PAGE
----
Wolf, Eric R (1982). Introduction. Europe and the People Without History. Berkeley: University of California Press, pp. 3-23.
Flaite is not a self-identified term. It is the general term attributed by the residential majority however it often has negative connotations due to its association with drugs and crime. They refer to themselves as chorizos however this is little-used by outside actors. Due to the fact that flaite is the majority-used definition and given that the negative connotations are a necessary part of the identifiable construct, I will continue use the term.
It was difficult for me to decide on a ritual to observe here in Chile given that there are so many religious or secular options from which to choose. In the end I chose to closely observe my son’s first birthday party celebration. I am in the advantageous position of being in a relationship with a Chilean man, which has meant that I am lucky enough to be intimately acquainted with Chile´s foreign customs and rituals, all of which were adhered to at the birthday party. The following is my observation as a participant, focusing on numerous aspects such as colors and symbols, in addition to an analysis of their wider cultural significance. I have also included how aspects of the New Zealand culture were included and received, as well as touching on the elements of Dieciocho which were also present.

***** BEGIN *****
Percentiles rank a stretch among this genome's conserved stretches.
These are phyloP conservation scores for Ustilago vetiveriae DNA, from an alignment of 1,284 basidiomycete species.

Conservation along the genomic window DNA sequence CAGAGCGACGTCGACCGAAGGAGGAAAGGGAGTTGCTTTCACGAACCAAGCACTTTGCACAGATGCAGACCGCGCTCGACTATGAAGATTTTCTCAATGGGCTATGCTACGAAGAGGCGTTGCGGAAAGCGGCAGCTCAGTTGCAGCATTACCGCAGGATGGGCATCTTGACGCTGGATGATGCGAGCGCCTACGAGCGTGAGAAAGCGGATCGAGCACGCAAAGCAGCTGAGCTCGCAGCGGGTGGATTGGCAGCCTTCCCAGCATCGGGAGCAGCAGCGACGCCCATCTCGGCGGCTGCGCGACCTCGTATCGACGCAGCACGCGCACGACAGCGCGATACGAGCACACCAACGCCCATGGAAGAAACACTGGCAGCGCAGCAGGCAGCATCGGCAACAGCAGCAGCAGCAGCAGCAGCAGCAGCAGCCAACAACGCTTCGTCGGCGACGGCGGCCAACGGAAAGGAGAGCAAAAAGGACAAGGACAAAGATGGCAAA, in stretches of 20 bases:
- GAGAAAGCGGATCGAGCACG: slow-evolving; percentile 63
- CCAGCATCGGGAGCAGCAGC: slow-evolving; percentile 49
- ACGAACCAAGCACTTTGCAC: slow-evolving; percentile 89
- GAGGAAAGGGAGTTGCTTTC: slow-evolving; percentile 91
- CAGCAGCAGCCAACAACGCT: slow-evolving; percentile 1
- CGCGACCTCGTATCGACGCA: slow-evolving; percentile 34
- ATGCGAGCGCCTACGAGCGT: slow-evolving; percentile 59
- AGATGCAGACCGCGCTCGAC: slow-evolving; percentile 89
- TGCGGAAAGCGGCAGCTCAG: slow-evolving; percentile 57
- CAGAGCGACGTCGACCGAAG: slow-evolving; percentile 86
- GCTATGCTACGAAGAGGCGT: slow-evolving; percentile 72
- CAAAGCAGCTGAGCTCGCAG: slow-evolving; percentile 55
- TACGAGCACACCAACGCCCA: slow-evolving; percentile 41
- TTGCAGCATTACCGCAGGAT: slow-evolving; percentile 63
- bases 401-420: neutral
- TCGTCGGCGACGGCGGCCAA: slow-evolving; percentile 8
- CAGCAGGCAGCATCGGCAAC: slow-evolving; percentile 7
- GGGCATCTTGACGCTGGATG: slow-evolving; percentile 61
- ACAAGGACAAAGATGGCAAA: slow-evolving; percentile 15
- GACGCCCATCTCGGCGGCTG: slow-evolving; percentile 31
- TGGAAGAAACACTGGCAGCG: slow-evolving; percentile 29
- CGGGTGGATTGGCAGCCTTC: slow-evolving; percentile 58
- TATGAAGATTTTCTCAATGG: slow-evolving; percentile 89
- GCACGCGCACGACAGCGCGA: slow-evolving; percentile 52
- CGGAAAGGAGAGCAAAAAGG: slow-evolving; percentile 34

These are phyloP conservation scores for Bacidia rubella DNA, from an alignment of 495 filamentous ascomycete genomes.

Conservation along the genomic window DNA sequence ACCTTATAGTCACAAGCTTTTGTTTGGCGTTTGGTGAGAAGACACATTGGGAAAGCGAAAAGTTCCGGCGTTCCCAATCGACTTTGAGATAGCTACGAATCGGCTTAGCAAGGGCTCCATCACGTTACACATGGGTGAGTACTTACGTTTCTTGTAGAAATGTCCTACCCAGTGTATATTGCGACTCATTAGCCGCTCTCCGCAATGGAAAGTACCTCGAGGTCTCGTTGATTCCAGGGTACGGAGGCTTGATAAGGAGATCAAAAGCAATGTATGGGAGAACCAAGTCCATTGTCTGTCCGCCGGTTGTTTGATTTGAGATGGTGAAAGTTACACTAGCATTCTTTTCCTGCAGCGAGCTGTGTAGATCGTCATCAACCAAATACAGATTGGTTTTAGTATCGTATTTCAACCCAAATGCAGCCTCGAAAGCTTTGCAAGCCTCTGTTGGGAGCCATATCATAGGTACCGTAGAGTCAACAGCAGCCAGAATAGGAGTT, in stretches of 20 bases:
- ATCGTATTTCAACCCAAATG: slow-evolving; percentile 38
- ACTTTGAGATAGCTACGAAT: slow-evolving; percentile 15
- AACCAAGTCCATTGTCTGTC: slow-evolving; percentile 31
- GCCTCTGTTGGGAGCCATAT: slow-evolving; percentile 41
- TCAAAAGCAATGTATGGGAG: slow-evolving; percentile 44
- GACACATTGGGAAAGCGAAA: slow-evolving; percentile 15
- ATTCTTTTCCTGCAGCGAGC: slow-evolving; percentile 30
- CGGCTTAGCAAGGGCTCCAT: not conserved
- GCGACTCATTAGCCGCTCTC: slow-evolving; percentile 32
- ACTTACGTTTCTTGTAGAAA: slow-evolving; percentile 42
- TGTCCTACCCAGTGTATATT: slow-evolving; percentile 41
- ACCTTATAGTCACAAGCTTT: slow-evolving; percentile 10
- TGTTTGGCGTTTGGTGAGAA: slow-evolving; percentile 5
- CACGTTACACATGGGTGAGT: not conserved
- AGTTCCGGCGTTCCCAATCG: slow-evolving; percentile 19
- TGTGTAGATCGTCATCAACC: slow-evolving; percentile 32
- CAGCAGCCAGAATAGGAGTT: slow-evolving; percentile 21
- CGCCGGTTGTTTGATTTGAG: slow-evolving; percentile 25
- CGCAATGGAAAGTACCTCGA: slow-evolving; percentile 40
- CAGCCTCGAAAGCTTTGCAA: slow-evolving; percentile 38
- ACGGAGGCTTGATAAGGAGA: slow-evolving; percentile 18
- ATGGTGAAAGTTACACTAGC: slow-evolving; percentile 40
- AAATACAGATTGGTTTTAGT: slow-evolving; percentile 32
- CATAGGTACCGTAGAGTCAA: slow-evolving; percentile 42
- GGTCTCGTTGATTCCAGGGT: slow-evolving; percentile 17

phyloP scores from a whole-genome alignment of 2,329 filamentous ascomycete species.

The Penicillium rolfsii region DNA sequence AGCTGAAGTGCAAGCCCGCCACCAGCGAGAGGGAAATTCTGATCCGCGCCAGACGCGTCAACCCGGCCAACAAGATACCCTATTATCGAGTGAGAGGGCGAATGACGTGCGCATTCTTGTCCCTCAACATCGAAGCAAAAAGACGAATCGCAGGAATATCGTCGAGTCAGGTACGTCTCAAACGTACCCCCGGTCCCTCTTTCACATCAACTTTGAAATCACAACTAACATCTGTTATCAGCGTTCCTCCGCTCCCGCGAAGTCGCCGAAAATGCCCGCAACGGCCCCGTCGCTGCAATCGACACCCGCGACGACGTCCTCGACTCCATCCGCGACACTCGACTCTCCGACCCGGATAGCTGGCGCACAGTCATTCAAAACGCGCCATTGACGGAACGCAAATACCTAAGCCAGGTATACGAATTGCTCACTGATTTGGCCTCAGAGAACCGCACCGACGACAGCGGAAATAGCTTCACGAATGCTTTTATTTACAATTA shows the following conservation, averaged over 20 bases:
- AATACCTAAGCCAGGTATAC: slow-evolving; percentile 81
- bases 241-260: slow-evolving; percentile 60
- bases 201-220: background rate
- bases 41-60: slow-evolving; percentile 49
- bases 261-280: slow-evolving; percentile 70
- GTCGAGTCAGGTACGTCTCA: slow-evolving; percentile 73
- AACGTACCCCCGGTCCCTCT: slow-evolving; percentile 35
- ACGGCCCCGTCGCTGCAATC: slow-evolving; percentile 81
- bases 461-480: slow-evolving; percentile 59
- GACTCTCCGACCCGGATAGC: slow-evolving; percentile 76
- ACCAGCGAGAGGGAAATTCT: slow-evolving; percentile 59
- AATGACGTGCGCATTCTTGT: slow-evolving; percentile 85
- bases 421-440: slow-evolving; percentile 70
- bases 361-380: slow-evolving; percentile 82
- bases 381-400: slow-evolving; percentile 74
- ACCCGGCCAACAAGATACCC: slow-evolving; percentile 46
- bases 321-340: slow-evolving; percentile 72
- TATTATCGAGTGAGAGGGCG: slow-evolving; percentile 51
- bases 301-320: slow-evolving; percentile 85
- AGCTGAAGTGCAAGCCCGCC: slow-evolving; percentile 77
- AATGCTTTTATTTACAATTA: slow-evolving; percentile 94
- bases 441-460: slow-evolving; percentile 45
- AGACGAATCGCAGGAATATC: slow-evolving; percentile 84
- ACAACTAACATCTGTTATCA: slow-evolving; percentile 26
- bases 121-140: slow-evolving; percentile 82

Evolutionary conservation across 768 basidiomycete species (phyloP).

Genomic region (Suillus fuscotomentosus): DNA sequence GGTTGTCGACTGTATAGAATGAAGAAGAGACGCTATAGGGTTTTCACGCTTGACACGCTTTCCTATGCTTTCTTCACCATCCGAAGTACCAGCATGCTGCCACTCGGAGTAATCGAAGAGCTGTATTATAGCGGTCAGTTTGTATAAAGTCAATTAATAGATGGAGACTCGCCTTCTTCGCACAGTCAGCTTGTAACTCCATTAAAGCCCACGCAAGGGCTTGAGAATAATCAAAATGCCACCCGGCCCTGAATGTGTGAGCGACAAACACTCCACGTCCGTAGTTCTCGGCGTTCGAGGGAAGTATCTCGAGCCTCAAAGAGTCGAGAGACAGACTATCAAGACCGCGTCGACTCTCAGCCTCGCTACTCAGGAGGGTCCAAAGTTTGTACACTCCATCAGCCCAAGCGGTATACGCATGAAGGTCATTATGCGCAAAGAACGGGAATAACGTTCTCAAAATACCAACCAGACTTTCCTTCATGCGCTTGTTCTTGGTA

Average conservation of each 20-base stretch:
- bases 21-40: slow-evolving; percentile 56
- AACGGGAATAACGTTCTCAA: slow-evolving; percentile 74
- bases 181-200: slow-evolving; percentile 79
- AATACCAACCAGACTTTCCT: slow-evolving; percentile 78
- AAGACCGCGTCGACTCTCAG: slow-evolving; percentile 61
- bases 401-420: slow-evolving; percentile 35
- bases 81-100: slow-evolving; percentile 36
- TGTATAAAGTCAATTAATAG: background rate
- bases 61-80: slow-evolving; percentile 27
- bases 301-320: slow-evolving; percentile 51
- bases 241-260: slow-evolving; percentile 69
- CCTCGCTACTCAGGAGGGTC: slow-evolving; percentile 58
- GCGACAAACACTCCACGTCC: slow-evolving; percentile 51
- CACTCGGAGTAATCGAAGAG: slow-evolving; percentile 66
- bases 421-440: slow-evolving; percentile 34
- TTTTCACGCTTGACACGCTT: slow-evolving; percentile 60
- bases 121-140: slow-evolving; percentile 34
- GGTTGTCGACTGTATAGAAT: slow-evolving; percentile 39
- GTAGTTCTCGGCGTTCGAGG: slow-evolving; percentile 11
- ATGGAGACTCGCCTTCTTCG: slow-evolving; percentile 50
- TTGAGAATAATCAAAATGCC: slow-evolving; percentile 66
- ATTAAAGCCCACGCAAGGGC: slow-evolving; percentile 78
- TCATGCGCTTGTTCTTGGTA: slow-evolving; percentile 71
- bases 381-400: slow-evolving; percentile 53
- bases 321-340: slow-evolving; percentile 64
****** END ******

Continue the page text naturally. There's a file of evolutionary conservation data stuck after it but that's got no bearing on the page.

The party was held in Emiliano Zapata in the Santiago suburb of Recoleta at the beginning of Fiestas Patrias (national celebration-see below). Recoleta is a working class area that is notable for its growing immigrant population, namely from Palestine, China and Peru. It is best known for the cheap shopping district of Patronato, which includes the La Vega central market, and the national cementary. It is a gritty, dusty area with few trees or grassy areas, but does have a large population of street dogs. In wider Santiago, Recoleta is located to the north, above the colonial centre with the Plaza de Armas, while to the east are the more affluent sectors. In these areas, one passes through what is affectionately named ‘Sanhatten’ because of its skyscrapers and shopping malls. The more east of the city one travels, the wealthier the people become, and there are gated communities and mansions. There exists in Santiago a high regard for hertiage: the wealthier inhabitants pride themselves on their German or Spanish ancestry to the point where a ‘classist’ attitude has evolved. Recoleta, which was traditionally an indigenous area, is generally regarded as a poor suburb. The houses on Emiliano Zapata are a mix of bungalows and apartment blocks, with barred windows, high gates, barbed wire and guard dogs. When I first arrived in Recoleta, I noticed only the smell and the broken footpaths and potholes, but after some time here I see the efforts the locals go to, to show their originality. Many paint their houses bright colours, or paint regularly to maintain its condition. Others plant cactus or palm trees in the arid ground at the front of their doors. Each morning I look out my window and see a lady sweep the footpath near her house. Furthermore, the houses generally give very little away on the outside as to what lies inside, I have observed many a central courtyard and quite sprawling interiors. To describe the house at which the party was located, it is a two-storey building painted brown with no front door, only a black gate. There is no way to contact the inside except by calling or banging on the gate. On the ground floor is a store selling cleaning products that rents the space, and out the back there is a large yard that is also rented out as car parking spaces for people staying in the opposite flats. Upstairs is our open-plan, two bedroom home that also has a small patio. Directly ahead from here is a very large hill that is green when not obscured by smog, to the right are flats and to the left are a number of houses on the same property, shared by families living together. Our house is located several metres from an intersection that has several general stores and a newly opened Chinese takeaway.